Current high-school courses include:

  • American Literature: Early – Mid 19th Century
    Includes writings by Benjamin Franklin, Frederick Douglass, Edgar Allan Poe, and others

  • American Literature: Mid – Late 19th Century
    Includes writings by Mark Twain, Stephen Crane, Emily Dickinson, and others

  • Speech
    Includes writings by Daniel Webster, Gandhi, Martin Luther, Elie Wiesel, and others

  • British Literature: Early – Mid 19th Century
    Includes writings by Jane Austen, Sir Walter Scott, Charlotte Bronte, and others

  • British Literature: Mid – Late 19th Century
    Includes writings by Lord Tennyson, Charles Dickens, Oscar Wilde, and others

  • Shakespeare: Tragedies and Sonnets
    Includes Julius Caesar, Hamlet, Macbeth, and King Lear

  • Shakespeare: Comedies and Sonnets
    Includes Twelfth Night, As You Like It, A Midsummer Night’s Dream, and The Merchant of Venice

  • Medieval British Literature
    Includes Beowulf, Robin Hood, The Canterbury Tales, and other titles

  • British Christian Literature ** Contains Religious Content
    Includes writings by C. S. Lewis, Gerard Manley Hopkins, Amy Carmichael, and others

  • American Christian Literature ** Contains Religious Content
    Includes writings by Anne Bradstreet, Frederick Buechner, Walker Percy, and others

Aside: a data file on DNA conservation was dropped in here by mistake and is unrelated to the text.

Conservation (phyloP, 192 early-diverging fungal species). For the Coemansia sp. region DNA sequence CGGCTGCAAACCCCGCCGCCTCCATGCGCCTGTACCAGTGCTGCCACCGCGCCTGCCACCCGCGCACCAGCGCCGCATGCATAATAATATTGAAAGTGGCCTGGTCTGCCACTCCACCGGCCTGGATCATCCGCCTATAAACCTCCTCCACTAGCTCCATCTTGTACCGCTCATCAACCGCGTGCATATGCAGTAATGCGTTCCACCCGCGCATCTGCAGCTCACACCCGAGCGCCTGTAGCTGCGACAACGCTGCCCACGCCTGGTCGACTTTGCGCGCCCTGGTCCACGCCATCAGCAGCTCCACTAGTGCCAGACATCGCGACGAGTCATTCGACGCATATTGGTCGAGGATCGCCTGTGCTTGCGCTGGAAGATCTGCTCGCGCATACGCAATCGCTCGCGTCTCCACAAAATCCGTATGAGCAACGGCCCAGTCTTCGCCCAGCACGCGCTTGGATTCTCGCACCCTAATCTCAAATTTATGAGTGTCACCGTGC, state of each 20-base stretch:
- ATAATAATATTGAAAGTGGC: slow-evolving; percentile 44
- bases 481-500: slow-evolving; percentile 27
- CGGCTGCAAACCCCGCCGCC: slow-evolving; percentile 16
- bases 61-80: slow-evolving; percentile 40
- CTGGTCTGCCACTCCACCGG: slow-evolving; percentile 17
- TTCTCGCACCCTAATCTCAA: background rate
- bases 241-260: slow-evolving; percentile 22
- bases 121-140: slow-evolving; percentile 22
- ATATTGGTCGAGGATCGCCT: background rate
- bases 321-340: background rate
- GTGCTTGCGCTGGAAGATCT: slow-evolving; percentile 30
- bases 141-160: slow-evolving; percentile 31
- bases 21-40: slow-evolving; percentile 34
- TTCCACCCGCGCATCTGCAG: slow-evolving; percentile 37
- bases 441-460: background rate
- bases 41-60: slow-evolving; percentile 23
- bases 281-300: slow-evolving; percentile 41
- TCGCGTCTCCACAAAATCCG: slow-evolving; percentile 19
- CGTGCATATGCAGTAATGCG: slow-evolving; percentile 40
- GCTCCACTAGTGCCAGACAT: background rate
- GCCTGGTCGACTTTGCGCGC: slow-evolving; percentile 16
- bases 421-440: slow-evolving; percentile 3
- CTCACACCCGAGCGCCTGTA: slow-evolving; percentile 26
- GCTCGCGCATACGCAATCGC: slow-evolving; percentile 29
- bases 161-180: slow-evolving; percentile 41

• World Literature I: Africa and Asia ** Contains Religious Content
    Includes writings by Chinua Achebe, Kazuo Ishiguro, and others

  • World Literature II: Latin America, Africa, and Asia ** Contains Religious Content
    Includes writings by R. K. Narayan, Isabel Allende, and others

About the Author:
The primary function of the Hewitt Foundation has shifted from consultation with educational institutions to an examination of institutions in society as they relate to society’s basic unit-the family. Hewitt’s research has led it to be a proponent of homeschooling. Their emphasis includes combining excellent academics with character development, instilling the work ethic, and developing a spirit of community service in the next generation. Hewitt’s operation is currently divided into three sectors: services, testing, and products.

Because one opinion is never enough! Have you ever used Lightning Literature? How did it work for your family? Share your review below.



  • Kirsten Merryman September 2, 2012 at 6:25 pm